Visit the stadiums and the...
Visit the stadiums and the stadium restaraunts! Eat some crabs! Ride the Ferry! Walk the Harbor! I loved working in Baltimore, being able to be downtown, walking to my favorite spots after work, at lunch, and on the weekends!
In the 1940s, Charles Street was one way going south. Then in 1953, a "swaggering, self-taught traffic engineer named Henry A. Barnes" came to Baltimore and changed the traffic flow. In his 1965 autobiography, "The Man With the Red and Green Eyes" he reported that on traffic hearings on the plan to reverse Charles Street, "one female citizen . . . came dripping in mink and exuding all the old airs of historic Baltimore. . . . 'You just don't understand, Mr. Barnes,' she said. 'You're a newcomer here. We have traditions in Baltimore. . . . If you reverse the direction of the street, you're making it easy for the people of South Baltimore to use Charles . . . and they will.'"
I remember Barnes (I was in HS then). Most of what he did made a lot of sense to me.
I had a Pittsburgh college friend who came to live in Baltimore. She could not get over how easy Baltimore was to drive in compared to Pittsburgh (and I have to say also compared to D.C. or Boston). One of the things Barnes did was move a lot of monuments out of the middle of streests.
From a Baltimore City Paper article by Tom Chalkley in 2001:
"He considered Baltimore's fondness for monuments a monument to municipal insanity: "Next to crab cakes, [monuments] were the citizens' second greatest passion. It didn't matter if the monument was an eyesore, if it was erected to someone who had long since been forgotten, or if it was a menace to their own lives and property." The "worst of these dillies," he wrote, was the pedestal honoring Johns Hopkins, which sat in the middle of Charles near Johns Hopkins University. Nicknamed "The Birthday Cake," the Hopkins shaft had caused a number of fatalities prior to Barnes' arrival. Defying his critics, he moved it to its present-day niche at Charles and 33rd Street, where, Barnes wrote, "the sports fan could view it in awe and admiration . . . after the Orioles had lost to the visiting team.""
Baltimore is a Port City
It is important to understanding Baltimore to realize that it is the closest deep water port to the industrial American Midwest. Furthermore, the formerly bountiful Chesepeake Bay still provides a good living for lots of Marylanders. The fact that Baltimore is a seaport is never far from the surface.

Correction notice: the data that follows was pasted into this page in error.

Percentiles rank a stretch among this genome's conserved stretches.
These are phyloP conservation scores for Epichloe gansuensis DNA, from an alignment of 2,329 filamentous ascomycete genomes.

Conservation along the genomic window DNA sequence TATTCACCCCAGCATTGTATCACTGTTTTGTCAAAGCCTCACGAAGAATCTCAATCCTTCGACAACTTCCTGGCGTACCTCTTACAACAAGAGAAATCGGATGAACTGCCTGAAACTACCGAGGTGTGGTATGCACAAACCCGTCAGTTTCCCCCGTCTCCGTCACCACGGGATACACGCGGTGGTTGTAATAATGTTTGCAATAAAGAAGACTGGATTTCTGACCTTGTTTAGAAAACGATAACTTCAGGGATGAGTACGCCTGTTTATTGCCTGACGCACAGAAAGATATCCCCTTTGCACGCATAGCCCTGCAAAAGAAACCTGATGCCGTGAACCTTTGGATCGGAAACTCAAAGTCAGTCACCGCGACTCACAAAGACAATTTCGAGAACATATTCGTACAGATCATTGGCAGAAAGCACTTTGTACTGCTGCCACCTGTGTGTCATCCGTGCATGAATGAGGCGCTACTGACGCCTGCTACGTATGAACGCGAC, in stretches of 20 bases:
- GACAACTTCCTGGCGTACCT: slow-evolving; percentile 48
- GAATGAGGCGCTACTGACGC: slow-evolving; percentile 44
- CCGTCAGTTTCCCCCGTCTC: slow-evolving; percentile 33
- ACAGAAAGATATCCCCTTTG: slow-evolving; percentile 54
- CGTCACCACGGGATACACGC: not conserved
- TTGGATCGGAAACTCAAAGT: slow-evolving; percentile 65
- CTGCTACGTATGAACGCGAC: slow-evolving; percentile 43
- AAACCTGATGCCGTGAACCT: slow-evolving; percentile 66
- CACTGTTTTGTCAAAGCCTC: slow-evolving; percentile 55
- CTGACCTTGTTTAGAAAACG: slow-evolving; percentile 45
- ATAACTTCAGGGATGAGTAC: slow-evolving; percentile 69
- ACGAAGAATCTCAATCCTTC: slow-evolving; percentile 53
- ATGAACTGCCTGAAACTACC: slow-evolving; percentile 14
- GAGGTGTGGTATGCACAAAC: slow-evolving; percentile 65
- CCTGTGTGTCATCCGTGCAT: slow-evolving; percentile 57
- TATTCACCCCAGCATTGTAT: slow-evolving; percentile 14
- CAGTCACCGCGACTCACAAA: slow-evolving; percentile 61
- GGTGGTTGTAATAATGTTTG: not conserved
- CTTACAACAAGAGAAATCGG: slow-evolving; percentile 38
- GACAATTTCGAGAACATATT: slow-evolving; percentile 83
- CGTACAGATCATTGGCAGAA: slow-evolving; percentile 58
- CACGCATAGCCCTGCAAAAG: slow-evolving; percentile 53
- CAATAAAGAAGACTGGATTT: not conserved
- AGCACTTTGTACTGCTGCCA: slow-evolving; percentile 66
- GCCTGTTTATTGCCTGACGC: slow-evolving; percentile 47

Sailing to the Chesapeake
In one day you can sail the Patapsco River from the Inner Harbor to the Francis Scott Key Bridge and the entrance to the Chesapeake Bay. If your schedule allows more time you can set sail for one of the many wonderful cruising destinations on the Chesapeake Bay such as Rock Hall, Swan Creek, Annapolis, Bodkin Creek and St. Michael's.
In 1999 we took a cruise from the Patuxent up to Baltimore and back. The pictures are in an album.
The boat in the picture didn't go all the way out to the Chesapeake with us. They chickened out and turned back. You can go on your own boat as we did, or you can charter a boat or go on a cruise with a paid crew.
Getaway Sailing (which I have not used) has a
$250 per person for 2 night cruises. $300 per person for 3 night cruises.
A 50% non-refundable deposit is due at time of reservation.
A 4 participant minimum and 6 participant maximum applies.
Hold on to your Floor Boards!!!
If you are not faint of heart you might want to check out the Baltimore Edgar Allan Poe House and Museum located at 203 Amity Street . The house contains several artifacts from Poe's life - including a piece of his casket. For Poe fans, it is an eerie glimpse into Poe's life. If you are feeling exceptionally adventurous, I also recommend visiting his gravesite at the Westminster Burying grounds located at the corners of Fayette and Greene Streets. The website below has detailed information on the house and the gravesite including contact information.
Buyer Beware: The Poe House is not near the harbor. I haven't had any problems in visiting the Poe house, however, i would excercise my 'street smarts' and also verify the house is open before you go. Parking is located on the left hand side of the street only (parallel, no lot).